MRI Brain Studies in Patients With HTLV-1 Associated Myelopathy/Tropical Spastic Paraparesis

Brief Title

MRI Brain Studies in Patients With HTLV-1 Associated Myelopathy/Tropical Spastic Paraparesis

Official Title

MRI Investigation Of The CNS In HTLV-1 Associated Myelopathy/Tropical Spastic Paraparesis (HAM/TSP)

Brief Summary

      This study will use three different magnetic resonance imaging (MRI) techniques to study
      HTLV-1 associated myelopathy/tropical spastic paraparesis (HAM/STP)-a disease of slowly
      progressive weakness in the legs. It is not known how the HTLV-1 virus causes this disease,
      but it is thought that as the body's immune system tries to destroy the virus, parts of the
      nervous system-primarily the spinal cord-are damaged.

      Patients 18 years of age and older with HAM/TSP and healthy normal volunteers may be eligible
      for this study.

      Participants will undergo diffusion tensor MRI, MR-spectroscopy, and magnetization transfer
      imaging to look at different compositional, architectural, and microscopic properties of the
      brain. All of these techniques are similar to conventional MRI, and like the conventional
      method they use a strong magnetic field and radio waves to measure structural and chemical
      changes in brain tissue. Each of the three scans will be done on separate days, each lasting
      about 1 hour. For the procedures, the patient or volunteer lies on a stretcher in a narrow
      metal cylinder (the scanner) and is asked to remain still for 15 to 30 minutes at a time. A
      special lightweight coil may be placed on the head to enhance the brain images. The subject
      can communicate with the person doing the scan at all times.

Detailed Description

      Magnetic Resonance Imaging (MRI) has become an important tool in the diagnosis of
      inflammatory CNS diseases such as Multiple Sclerosis (MS) and HTLV-1 Associated
      Myelopathy/Tropical Spastic Paraparesis (HAM-TSP). It is widely used as a marker for disease
      activity and progression. However, conventional MRI methods are only suitable to study gross
      anatomical features, such as size and shape of a particular area of the brain; questions
      regarding intrinsic microstructure and morphologic specificity cannot be addressed. But
      axonal damage or structural abnormalities even in normal appearing brain tissue may play an
      important role in the development of irreversible disability. Magnetization Transfer Imaging,
      Magnetic Resonance Spectroscopy and Diffusion Tensor MRI are imaging techniques described to
      be capable of the detection of such changes. Spectroscopy can detect molecular components in
      tissue, whereas the Magnetization Transfer Ratio (MTR) allows the measurement of
      water-macromolecule interactions. Diffusion Tensor MRI (DT-MRI) is an imaging modality that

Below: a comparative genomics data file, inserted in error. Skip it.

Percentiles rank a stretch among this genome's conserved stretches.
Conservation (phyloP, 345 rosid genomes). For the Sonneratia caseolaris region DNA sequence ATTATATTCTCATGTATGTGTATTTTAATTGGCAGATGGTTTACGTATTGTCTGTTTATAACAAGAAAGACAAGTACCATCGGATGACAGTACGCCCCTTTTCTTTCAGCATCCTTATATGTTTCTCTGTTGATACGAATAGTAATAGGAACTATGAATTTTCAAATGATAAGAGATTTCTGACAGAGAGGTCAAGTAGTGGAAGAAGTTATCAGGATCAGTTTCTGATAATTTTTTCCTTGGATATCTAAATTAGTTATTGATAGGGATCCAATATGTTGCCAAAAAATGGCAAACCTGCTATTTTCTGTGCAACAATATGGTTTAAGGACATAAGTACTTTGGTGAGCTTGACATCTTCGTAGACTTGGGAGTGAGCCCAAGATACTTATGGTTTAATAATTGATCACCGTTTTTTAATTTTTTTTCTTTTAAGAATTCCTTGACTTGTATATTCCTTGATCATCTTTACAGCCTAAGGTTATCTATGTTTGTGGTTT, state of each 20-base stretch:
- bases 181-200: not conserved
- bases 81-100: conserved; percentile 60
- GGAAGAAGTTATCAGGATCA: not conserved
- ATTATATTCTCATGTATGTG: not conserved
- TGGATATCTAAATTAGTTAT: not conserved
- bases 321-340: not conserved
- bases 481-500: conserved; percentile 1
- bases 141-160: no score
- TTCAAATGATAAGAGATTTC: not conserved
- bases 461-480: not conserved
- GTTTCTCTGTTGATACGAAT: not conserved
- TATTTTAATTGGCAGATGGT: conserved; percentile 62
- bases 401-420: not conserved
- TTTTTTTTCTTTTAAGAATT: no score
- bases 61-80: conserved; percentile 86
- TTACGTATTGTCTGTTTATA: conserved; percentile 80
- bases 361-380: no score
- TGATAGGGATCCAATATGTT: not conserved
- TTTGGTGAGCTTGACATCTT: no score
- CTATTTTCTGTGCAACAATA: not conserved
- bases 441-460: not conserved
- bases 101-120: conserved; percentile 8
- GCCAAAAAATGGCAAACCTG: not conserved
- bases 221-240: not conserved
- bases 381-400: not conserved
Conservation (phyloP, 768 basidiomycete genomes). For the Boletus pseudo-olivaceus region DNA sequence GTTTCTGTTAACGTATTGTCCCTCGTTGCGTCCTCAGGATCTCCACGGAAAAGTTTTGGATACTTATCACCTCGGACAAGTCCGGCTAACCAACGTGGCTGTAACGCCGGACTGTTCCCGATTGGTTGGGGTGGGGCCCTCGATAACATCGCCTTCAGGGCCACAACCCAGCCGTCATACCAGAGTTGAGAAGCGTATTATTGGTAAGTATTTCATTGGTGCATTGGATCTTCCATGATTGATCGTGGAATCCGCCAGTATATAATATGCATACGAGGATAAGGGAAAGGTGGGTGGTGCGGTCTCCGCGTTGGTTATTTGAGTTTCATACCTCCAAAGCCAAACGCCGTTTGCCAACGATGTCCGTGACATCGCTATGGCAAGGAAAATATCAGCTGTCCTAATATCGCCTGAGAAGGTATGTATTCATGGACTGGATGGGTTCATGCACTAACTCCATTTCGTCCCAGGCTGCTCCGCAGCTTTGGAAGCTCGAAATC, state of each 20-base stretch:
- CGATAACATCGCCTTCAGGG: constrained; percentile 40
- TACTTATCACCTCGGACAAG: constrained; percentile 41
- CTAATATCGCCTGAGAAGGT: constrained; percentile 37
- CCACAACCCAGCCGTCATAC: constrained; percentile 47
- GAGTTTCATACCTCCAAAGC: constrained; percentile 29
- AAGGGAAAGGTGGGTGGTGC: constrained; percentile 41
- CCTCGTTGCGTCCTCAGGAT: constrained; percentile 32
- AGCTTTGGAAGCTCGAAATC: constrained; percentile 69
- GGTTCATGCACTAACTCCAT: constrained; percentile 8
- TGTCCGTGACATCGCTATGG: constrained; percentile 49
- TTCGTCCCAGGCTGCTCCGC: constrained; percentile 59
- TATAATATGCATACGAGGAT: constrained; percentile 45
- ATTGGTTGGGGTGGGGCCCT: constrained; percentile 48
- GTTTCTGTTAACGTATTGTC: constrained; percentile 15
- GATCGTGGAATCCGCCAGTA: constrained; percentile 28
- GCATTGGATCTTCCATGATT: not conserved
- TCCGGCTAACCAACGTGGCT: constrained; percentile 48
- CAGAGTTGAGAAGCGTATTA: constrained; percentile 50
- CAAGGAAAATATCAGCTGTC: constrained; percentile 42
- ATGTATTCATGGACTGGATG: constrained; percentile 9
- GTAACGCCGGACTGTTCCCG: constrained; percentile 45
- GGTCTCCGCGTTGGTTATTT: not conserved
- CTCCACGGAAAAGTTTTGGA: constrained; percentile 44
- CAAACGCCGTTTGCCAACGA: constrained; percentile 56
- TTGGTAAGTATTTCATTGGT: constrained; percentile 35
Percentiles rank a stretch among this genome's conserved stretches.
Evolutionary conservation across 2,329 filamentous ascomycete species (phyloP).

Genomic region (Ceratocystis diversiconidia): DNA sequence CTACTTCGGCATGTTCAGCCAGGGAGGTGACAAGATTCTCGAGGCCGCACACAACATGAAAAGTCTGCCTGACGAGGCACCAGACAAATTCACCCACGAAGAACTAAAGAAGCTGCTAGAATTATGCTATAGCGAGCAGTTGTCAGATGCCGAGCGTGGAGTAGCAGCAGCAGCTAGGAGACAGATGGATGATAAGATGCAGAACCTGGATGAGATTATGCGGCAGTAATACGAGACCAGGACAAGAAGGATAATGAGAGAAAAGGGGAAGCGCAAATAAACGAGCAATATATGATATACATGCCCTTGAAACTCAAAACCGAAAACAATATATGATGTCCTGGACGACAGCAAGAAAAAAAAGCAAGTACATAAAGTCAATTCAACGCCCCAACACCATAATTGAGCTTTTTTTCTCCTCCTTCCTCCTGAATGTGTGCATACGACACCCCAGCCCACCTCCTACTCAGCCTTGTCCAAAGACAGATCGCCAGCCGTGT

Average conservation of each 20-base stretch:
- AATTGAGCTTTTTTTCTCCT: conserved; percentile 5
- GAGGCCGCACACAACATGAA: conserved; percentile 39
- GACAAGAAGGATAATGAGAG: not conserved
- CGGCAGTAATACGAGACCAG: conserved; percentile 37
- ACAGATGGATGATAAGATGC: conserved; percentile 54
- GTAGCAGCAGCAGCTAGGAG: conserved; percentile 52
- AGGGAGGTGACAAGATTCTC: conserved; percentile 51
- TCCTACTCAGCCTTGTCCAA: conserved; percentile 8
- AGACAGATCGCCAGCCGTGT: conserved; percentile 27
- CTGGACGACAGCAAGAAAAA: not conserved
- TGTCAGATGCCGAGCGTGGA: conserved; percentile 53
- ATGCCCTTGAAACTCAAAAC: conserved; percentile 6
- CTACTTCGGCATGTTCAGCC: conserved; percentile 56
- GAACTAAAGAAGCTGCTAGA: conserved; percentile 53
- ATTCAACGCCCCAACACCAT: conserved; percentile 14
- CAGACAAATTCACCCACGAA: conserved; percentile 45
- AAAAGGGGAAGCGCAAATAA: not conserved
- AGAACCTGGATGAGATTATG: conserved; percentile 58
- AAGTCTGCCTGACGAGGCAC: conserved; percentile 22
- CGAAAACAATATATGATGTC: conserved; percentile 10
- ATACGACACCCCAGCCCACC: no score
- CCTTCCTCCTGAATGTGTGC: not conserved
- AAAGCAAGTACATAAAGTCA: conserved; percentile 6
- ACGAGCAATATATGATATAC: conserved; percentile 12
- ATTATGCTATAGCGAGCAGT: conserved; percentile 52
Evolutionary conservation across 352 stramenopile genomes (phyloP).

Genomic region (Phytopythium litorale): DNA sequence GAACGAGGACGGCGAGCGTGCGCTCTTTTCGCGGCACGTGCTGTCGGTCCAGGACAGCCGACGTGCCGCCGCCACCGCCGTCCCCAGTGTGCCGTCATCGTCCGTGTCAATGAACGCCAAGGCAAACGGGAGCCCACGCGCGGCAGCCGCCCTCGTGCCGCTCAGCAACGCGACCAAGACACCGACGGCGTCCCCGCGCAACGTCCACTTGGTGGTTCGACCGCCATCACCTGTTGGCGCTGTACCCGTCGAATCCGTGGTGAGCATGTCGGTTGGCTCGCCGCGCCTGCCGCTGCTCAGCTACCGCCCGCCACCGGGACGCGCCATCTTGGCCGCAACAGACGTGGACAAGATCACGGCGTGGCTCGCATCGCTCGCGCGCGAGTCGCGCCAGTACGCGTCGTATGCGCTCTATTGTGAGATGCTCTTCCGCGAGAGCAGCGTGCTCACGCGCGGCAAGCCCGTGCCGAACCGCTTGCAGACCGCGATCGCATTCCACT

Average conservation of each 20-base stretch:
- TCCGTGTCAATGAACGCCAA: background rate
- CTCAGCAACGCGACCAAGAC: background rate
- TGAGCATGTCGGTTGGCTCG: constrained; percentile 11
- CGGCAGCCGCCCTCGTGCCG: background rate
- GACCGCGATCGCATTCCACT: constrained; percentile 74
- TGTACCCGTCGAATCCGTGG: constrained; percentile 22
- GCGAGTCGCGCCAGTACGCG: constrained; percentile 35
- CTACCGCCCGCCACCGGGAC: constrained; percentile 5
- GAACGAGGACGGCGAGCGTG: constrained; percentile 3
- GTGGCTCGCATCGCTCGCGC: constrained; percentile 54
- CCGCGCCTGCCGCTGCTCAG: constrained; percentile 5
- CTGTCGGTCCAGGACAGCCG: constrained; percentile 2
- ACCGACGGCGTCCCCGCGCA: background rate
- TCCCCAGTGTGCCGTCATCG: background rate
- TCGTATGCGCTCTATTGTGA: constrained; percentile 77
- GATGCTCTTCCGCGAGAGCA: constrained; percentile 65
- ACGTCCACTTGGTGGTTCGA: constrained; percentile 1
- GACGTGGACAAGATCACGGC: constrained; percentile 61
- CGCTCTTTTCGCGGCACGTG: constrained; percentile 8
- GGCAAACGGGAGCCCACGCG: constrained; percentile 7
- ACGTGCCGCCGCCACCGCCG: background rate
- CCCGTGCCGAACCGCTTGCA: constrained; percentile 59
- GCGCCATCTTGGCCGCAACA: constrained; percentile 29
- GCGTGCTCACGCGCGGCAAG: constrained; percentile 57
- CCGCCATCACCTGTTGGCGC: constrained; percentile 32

combines features of in vivo anatomical MRI and histopathology: it is an in vivo MRI method
      that provides information about tissue composition, microstructure, organization and
      architecture. This is possible because water diffusion properties in tissues, as measured by
      DT-MRI, are affected by tissue constituents, such as macromolecules, membranes, organelles,
      as well as by tissue microstructure, architecture and organization. A study comprising
      Magnetization Transfer-, Spectroscopy- and DT-MRI furnishes important information that cannot
      be obtained using conventional MRI methods.

Study Type



Tropical Spastic Paraparesis


* Includes publications given by the data provider as well as publications identified by National Clinical Trials Identifier (NCT ID) in Medline.

Recruitment Information

Estimated Enrollment


Start Date

April 2002

Completion Date

March 2004

Eligibility Criteria



        A. Established Diagnosis of HAM/TSP as defined by Osame, Igata, and Matsumoto and
        subsequently confirmed by Gessain and Gout and the WHO.

        B. Age 18 or older

        C. An initial cohort of 5 HAM/TSP patients with established disease with EDSS levels of 6.0
        or greater and duration of disease of 2 years or more will be investigated. If MRI
        abnormalities can be demonstrated, the group will be expanded to 20. Of this 20, at least 5
        patients have been identified that will be HLA A201.

        Healthy Controls:

        A. No history of disease of the nervous system or autoimmune disease

        B. Age 18 or older

        C. Subjects shall be sex- and age-matched to our patients


        A subject will be excluded if he/she has a contraindication to MRI scanning such as the
        following: Aneurysm clip; Implanted neural stimulator; Implanted cardiac pacemaker or
        autodefibrillator; Cochlear implant; Ocular foreign body or implant (e.g. metal savings,
        retinal clips); breast implants; or Insulin pumps. Subjects will be excluded if they have
        claustrophobia. A pregnancy test will be administered to women of childbearing age.
        Pregnant women will be excluded from the studies.




N/A - N/A

Accepts Healthy Volunteers

Accepts Healthy Volunteers


, , 

Location Countries

United States

Location Countries

United States

Administrative Informations



Organization ID


Secondary IDs


Study Sponsor

National Institute of Neurological Disorders and Stroke (NINDS)

Study Sponsor

, , 

Verification Date

March 2004